10/06/2004 07:00:00
Biologist Erin Schuman is interested in how memories are formed--or forgotten. The landscape the professor of biology at the California Institute of Technology explores is the hippocampus, the part of the brain known to be crucial for memory in humans and other animals.
 
10/01/2004 07:00:00

PASADENA, Calif. - "Sometimes letting nature tell you what's important is the better way to go," says Raymond Deshaies, an associate professor of biology at the California Institute of Technology.

 
09/20/2004 07:00:00
Robert Tindol
When it comes to finding a used book on the Internet, one merely needs to Google the title, and a few suitable items for sale will soon be just a click away. But for the biologist or medical researcher looking for information on how two nematode genes interrelate in hopes of better understanding human disease, there is a clear need for a more focused search engine.
 
09/15/2004 07:00:00
Robert Tindol
If you think it doesn't do much good to swipe the fly that's going after the potato salad, guess again. You may be discouraging the fly's colleagues from taking up the raid.
 
09/01/2004 07:00:00
Physicists for several years have been predicting a new age of semiconductor devices that operate by subtle changes in the orientation of electron spins. Known as "spintronics," the field relies on an intricate knowledge of the magnetic properties of materials and of how magnetic moments can be manipulated.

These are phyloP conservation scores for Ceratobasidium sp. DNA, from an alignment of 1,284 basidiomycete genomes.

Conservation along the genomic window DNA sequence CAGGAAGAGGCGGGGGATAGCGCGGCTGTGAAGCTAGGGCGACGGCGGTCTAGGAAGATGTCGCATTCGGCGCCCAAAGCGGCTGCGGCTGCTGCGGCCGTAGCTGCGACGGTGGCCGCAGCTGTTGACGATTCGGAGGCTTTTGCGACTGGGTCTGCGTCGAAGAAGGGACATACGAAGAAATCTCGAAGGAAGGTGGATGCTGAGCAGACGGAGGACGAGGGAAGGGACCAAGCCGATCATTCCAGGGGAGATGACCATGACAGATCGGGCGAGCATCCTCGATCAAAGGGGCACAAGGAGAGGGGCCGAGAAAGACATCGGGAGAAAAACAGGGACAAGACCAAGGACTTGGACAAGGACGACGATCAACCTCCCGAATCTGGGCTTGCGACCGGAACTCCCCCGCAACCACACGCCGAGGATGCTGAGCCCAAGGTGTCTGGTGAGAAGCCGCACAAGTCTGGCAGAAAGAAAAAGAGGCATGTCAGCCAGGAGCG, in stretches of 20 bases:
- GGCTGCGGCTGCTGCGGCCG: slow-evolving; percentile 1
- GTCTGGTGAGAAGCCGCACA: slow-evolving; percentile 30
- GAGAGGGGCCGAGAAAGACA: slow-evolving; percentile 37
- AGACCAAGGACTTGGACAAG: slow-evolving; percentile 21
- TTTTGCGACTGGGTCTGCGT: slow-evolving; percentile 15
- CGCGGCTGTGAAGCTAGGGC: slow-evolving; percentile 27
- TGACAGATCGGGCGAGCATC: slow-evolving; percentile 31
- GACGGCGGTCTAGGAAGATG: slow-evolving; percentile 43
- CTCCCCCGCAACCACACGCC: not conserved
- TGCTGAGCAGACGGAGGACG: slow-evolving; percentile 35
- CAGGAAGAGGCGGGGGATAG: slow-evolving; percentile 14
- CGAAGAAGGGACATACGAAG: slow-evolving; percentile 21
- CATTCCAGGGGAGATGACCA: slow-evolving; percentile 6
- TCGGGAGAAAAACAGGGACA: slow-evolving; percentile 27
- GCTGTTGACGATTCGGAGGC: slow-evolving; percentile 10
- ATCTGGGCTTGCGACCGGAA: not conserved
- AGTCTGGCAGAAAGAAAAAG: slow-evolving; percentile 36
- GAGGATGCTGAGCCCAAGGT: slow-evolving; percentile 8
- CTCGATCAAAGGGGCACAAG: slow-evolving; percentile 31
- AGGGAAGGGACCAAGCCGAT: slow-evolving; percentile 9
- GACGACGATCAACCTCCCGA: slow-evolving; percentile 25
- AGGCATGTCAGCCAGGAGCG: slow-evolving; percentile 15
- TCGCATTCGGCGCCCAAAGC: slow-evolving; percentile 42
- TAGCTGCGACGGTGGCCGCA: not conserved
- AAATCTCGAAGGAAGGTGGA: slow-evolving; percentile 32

09/01/2004 07:00:00
Robert Tindol
Scientists at the California Institute of Technology (Caltech) and the European Organization for Nuclear Research (CERN), along with colleagues at AMD, Cisco, Microsoft Research, Newisys, and S2io have set a new Internet2 land-speed record. The team transferred 859 gigabytes of data in less than 17 minutes at a rate of 6.63 gigabits per second between the CERN facility in Geneva, Switzerland, and Caltech in Pasadena, California, a distance of more than 15,766 kilometers. The speed is equivalent to transferring a full-length DVD movie in just four seconds.
 
08/22/2004 07:00:00
Robert Tindol
Geobiologists are announcing today their first major success in using a novel method of "growing" bacteria-infested rocks in order to study early life forms. The research could be a significant tool for use in better understanding the history of life on Earth, and perhaps could also be useful in astrobiology.
 
08/12/2004 07:00:00
Chemists at the California Institute of Technology have succeeded in devising a new method for building carbohydrate molecules in a simple and straightforward way that requires very few steps. The new synthesis strategy should be of benefit to scientists in the areas of chemistry and biology and in the pharmaceutical industry.
 
08/05/2004 07:00:00
Marcus Woo
PASADENA, Calif. — Oriented cell division is a fundamental process in developing organisms, whether you are a worm, a fruit fly--or a human. As an embryo begins to grow, cells divide again and again, from the single fertilized egg to the countless cells present at birth.
 
08/04/2004 07:00:00
Astronomers have identified a new class of cosmic explosions that are more powerful than supernovae but considerably weaker than most gamma-ray bursts. The discovery strongly suggests a continuum between the two previously-known classes of explosions.
 

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